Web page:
The Shade of Swords: Jihad and the Conflict Between Islam and Christianity
The Shade of Swords traces the origins of jihad in the struggle against oppression that was part of the earliest consciousness of Muslims. Travelling across centuries and continents, from the triumphant rise of Islam under the Prophet Muhammad to the depression of defeat in the First Crusade, through the renewal of Saladin to the rise and fall of the Ottoman and Mughal empires to the raw passions of Afghanistan and the Indian subcontinent, M.J. Akbar's story explains how jihad thrives on complex and shifting notions of persecution, victory and sacrifice. The conflict between Islam and Christianity began from the time of the Prophet himself and has acquired myriad shapes over fourteen-hundred years: in doctrine, dialectics, literature, culture and of course on the battlefield, from the fall of Jerusalem to the Caliph Omar in 637, to the presence of British and American troops in Pakistan and Afghanistan in 2002. The anger that is visible on the streets of the Muslim world today is fuelled by a perception of injustice and exploitation by the West. Akbar observed in an essay written just after the collapse of the Soviet Union: 'The West's next confrontation is definitely going to come from the Muslim world. It is in the sweep of Islamic nations from the Maghreb to Pakistan that the struggle for a new world order will begin.' The Shade of Swords narrates why and how.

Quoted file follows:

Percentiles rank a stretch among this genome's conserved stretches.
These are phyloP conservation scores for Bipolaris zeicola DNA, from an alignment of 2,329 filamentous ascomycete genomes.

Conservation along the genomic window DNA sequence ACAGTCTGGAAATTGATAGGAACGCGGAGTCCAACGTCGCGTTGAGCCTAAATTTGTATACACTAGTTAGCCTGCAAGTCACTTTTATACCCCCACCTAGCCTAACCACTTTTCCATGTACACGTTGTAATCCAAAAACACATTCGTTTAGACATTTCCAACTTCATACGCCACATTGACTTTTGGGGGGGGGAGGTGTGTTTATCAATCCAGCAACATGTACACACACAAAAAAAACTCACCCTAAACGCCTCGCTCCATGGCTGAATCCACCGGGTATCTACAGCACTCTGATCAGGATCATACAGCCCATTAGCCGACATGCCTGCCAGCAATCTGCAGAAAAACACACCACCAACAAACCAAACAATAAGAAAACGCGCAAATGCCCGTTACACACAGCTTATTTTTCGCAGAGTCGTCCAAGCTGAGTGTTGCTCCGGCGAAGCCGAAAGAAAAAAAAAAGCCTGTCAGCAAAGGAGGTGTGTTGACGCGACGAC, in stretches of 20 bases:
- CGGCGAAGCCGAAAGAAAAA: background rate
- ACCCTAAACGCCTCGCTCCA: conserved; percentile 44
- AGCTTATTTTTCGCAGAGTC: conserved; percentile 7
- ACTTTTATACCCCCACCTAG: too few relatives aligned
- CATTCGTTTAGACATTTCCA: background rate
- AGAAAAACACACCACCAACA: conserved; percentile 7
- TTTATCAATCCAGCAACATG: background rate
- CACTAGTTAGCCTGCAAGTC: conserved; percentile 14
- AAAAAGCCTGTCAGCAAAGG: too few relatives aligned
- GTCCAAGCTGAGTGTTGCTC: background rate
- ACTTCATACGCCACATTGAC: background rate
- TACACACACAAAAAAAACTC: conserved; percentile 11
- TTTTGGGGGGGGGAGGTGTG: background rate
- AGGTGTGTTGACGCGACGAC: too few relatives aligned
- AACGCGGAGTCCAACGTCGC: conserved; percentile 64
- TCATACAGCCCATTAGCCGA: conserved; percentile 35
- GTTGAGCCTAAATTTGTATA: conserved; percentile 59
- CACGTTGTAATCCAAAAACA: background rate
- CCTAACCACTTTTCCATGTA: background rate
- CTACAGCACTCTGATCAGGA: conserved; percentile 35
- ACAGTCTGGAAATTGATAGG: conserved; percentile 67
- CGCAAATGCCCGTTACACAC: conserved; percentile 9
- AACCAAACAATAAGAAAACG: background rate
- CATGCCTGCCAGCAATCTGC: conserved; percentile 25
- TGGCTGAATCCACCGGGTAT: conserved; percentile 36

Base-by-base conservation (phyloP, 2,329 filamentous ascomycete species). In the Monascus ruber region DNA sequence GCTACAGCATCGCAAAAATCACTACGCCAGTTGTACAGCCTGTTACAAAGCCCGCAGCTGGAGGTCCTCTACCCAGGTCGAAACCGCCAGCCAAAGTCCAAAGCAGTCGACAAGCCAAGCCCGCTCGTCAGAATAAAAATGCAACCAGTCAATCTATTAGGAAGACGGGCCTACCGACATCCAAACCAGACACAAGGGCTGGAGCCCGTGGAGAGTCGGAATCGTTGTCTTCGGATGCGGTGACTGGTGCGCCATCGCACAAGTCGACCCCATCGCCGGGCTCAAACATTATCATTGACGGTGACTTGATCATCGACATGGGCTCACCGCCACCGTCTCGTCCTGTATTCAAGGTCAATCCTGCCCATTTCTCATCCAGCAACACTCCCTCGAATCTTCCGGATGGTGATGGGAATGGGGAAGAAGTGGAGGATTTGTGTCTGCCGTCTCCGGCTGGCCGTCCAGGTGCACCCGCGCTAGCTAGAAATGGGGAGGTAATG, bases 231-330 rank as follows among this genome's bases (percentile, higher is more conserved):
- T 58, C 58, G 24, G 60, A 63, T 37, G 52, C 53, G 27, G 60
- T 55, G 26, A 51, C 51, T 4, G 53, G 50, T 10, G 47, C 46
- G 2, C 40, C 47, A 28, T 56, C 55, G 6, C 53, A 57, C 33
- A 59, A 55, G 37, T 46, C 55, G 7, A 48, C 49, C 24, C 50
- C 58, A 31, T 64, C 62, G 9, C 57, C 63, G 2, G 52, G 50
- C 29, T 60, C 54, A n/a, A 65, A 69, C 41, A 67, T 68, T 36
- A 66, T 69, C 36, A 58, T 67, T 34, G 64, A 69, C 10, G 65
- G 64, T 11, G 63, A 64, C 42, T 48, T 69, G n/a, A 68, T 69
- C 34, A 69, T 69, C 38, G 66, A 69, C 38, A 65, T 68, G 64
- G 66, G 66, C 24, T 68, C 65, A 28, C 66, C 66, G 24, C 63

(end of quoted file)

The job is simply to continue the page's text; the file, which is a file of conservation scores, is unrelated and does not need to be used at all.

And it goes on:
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The shade of swords: Jihad and the conflict between Islam and ChristianityUser Review - Not Available - Book Verdict
In this history of jihad over the last 14 centuries, Indian journalist Akbar (India: The Siege Within) uses his eye for anecdote and skillful sense of narrative flow to keep the recitation of names ... Read full review
Review: The Shade of Swords: Jihad and the Conflict Between Islam and ChristianityUser Review - Rama - Goodreads
MJ tries to explain away the resentment of Muslims towards the West through a series of history lessons. Although a bit confusing for the history-uninclined, there is a yearly chronicle at the end ... Read full review